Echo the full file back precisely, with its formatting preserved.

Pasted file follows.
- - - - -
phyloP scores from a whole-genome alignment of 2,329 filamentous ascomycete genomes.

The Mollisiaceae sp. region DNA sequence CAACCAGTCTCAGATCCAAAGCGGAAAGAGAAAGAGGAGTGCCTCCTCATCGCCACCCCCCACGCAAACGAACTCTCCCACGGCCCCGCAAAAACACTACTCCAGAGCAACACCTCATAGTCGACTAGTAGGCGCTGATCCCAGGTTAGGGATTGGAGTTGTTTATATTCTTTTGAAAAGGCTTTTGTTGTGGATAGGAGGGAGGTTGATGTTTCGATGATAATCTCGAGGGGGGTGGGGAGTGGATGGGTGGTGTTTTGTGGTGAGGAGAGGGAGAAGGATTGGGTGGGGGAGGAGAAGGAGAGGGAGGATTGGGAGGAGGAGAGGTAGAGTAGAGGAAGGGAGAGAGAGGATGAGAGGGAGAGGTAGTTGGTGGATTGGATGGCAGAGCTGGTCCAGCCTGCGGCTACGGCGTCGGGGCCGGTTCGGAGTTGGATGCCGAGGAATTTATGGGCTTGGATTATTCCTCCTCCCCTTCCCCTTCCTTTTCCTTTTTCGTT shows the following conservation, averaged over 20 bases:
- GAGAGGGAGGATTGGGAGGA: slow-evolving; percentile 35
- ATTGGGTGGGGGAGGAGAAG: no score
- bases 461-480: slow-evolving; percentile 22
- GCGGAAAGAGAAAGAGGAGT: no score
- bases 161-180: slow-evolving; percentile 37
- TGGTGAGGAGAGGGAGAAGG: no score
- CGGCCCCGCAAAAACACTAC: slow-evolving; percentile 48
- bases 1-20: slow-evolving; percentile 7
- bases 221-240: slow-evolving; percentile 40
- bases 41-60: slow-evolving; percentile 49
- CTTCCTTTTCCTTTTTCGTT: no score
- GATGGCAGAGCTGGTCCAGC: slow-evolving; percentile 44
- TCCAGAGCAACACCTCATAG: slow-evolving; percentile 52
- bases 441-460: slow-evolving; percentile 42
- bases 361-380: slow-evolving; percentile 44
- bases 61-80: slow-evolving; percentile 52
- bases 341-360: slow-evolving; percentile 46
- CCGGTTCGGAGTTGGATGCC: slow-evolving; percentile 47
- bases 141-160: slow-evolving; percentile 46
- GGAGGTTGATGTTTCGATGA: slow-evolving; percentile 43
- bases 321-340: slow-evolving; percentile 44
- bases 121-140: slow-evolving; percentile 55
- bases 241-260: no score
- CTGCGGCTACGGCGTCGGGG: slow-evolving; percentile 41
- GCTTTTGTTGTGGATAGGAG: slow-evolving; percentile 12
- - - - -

phyloP scores from a whole-genome alignment of 2,329 filamentous ascomycete genomes.

The Mollisiaceae sp. region DNA sequence CAACCAGTCTCAGATCCAAAGCGGAAAGAGAAAGAGGAGTGCCTCCTCATCGCCACCCCCCACGCAAACGAACTCTCCCACGGCCCCGCAAAAACACTACTCCAGAGCAACACCTCATAGTCGACTAGTAGGCGCTGATCCCAGGTTAGGGATTGGAGTTGTTTATATTCTTTTGAAAAGGCTTTTGTTGTGGATAGGAGGGAGGTTGATGTTTCGATGATAATCTCGAGGGGGGTGGGGAGTGGATGGGTGGTGTTTTGTGGTGAGGAGAGGGAGAAGGATTGGGTGGGGGAGGAGAAGGAGAGGGAGGATTGGGAGGAGGAGAGGTAGAGTAGAGGAAGGGAGAGAGAGGATGAGAGGGAGAGGTAGTTGGTGGATTGGATGGCAGAGCTGGTCCAGCCTGCGGCTACGGCGTCGGGGCCGGTTCGGAGTTGGATGCCGAGGAATTTATGGGCTTGGATTATTCCTCCTCCCCTTCCCCTTCCTTTTCCTTTTTCGTT shows the following conservation, averaged over 20 bases:
- GAGAGGGAGGATTGGGAGGA: slow-evolving; percentile 35
- ATTGGGTGGGGGAGGAGAAG: no score
- bases 461-480: slow-evolving; percentile 22
- GCGGAAAGAGAAAGAGGAGT: no score
- bases 161-180: slow-evolving; percentile 37
- TGGTGAGGAGAGGGAGAAGG: no score
- CGGCCCCGCAAAAACACTAC: slow-evolving; percentile 48
- bases 1-20: slow-evolving; percentile 7
- bases 221-240: slow-evolving; percentile 40
- bases 41-60: slow-evolving; percentile 49
- CTTCCTTTTCCTTTTTCGTT: no score
- GATGGCAGAGCTGGTCCAGC: slow-evolving; percentile 44
- TCCAGAGCAACACCTCATAG: slow-evolving; percentile 52
- bases 441-460: slow-evolving; percentile 42
- bases 361-380: slow-evolving; percentile 44
- bases 61-80: slow-evolving; percentile 52
- bases 341-360: slow-evolving; percentile 46
- CCGGTTCGGAGTTGGATGCC: slow-evolving; percentile 47
- bases 141-160: slow-evolving; percentile 46
- GGAGGTTGATGTTTCGATGA: slow-evolving; percentile 43
- bases 321-340: slow-evolving; percentile 44
- bases 121-140: slow-evolving; percentile 55
- bases 241-260: no score
- CTGCGGCTACGGCGTCGGGG: slow-evolving; percentile 41
- GCTTTTGTTGTGGATAGGAG: slow-evolving; percentile 12